Can someone explain to me when do I use this formula

...and when do I use this one?

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  • $\begingroup$ Could you provide some context? Where have you seen these equations? $\endgroup$
    – ChrisM
    Mar 26, 2015 at 12:17
  • 1
    $\begingroup$ Possible duplicates: physics.stackexchange.com/q/170886/2451 , physics.stackexchange.com/q/59628/2451 and links therein. $\endgroup$
    – Qmechanic
    Mar 26, 2015 at 12:19
  • $\begingroup$ that is exactly my problem: there is no major context. The lecture notes my professor has uploaded just throws these formulas in but doesn't explain it $\endgroup$
    – Christian
    Mar 26, 2015 at 12:21
  • $\begingroup$ The only time I've seen the second equation (and I have seen it) is in teacher's lecture notes, when the teacher doesn't want to address the issue of error propagation, and/or doesn't think the students know how to use a calculator. See @pyramids answer. $\endgroup$
    – garyp
    Mar 26, 2015 at 13:17

1 Answer 1


You use the first formula you gave when you have (entirely) uncorrelated errors where the standard variances (the squares of the standard deviances) add. Gaussian distributions of errors are usually assumed.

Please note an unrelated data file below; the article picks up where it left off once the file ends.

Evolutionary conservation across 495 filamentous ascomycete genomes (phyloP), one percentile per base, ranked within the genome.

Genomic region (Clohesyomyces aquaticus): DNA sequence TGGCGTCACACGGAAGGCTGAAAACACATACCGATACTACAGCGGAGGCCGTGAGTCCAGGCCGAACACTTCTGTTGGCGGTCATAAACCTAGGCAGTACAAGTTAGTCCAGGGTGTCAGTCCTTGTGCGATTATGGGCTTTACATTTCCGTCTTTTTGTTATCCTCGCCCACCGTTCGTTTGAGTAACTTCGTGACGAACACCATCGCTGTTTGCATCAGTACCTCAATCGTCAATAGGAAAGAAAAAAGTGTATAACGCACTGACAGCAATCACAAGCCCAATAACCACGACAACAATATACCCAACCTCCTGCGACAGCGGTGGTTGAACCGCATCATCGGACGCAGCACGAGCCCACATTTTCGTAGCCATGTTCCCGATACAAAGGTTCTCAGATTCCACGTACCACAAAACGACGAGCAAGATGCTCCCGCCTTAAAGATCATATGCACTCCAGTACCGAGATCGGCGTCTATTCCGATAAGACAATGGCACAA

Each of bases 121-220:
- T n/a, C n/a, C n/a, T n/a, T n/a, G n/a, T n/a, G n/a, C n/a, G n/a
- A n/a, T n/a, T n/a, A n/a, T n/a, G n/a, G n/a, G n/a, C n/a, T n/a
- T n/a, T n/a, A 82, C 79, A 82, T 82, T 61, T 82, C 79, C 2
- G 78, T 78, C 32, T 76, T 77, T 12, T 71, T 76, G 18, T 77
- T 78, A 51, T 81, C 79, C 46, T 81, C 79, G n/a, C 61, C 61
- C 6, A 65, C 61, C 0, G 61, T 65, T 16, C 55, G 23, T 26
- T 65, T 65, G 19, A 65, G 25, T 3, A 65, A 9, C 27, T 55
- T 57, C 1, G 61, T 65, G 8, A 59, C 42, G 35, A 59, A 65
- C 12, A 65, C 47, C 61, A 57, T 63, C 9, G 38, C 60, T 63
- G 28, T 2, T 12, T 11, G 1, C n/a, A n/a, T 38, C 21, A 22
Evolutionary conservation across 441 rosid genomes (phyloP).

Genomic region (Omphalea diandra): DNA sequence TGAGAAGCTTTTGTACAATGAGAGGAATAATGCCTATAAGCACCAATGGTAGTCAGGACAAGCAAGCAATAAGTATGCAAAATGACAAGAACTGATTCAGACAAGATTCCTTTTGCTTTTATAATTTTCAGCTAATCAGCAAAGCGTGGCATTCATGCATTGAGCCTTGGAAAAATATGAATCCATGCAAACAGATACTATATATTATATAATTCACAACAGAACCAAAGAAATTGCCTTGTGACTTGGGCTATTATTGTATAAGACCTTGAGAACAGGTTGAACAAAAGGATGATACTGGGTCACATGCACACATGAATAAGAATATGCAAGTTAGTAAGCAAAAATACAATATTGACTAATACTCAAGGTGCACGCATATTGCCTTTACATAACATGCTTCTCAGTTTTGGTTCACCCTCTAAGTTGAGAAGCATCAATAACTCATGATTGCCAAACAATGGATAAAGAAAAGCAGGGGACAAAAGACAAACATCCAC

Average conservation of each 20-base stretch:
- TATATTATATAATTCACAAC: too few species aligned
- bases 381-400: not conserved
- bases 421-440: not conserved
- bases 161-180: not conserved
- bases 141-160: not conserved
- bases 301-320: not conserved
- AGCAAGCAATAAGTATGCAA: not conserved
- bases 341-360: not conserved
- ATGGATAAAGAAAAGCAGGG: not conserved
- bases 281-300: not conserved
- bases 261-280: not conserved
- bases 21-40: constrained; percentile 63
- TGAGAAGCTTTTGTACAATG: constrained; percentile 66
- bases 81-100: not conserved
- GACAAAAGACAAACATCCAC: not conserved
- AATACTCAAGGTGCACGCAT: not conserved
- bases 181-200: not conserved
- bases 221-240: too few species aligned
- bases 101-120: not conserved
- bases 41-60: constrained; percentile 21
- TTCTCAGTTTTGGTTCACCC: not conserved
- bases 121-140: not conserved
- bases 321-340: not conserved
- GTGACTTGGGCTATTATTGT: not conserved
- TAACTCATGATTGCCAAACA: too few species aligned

You might use the second formula if your errors are perfectly correlated, but even then only as a worst-case measure (if you know the correlation, you in some cases a minus sign would be technically appropriate when one error acts to partially cancels the other). In practice, it really only makes sense if you use it as an upper bound estimate where you want to cover for the possibility that you have the worst possible correlation between errors. Note that this will mess up your statistics: If your worst-case error estimate does not overestimate your errors, you either have the worst case or you have made an error!

Using such worst-case estimate may be a good idea if you cannot justify that errors are not correlated. But it is important to realize that now you are making very different statistical statements to usual error estimation. The proper way forward, if you want actual error estimates, would be to determine the correlation, which leads you to error ellipses.

  • $\begingroup$ Note that in certain engineering contexts, the upper bound is regularly used in determining the tolerances that should be demanded. Not exactly a physics answer, but one of some interest to a large subset of people who study physics. $\endgroup$ Mar 26, 2015 at 19:17
  • $\begingroup$ Then that is one case where one should use the second formula! Thank you! $\endgroup$
    – user73762
    Mar 26, 2015 at 22:22

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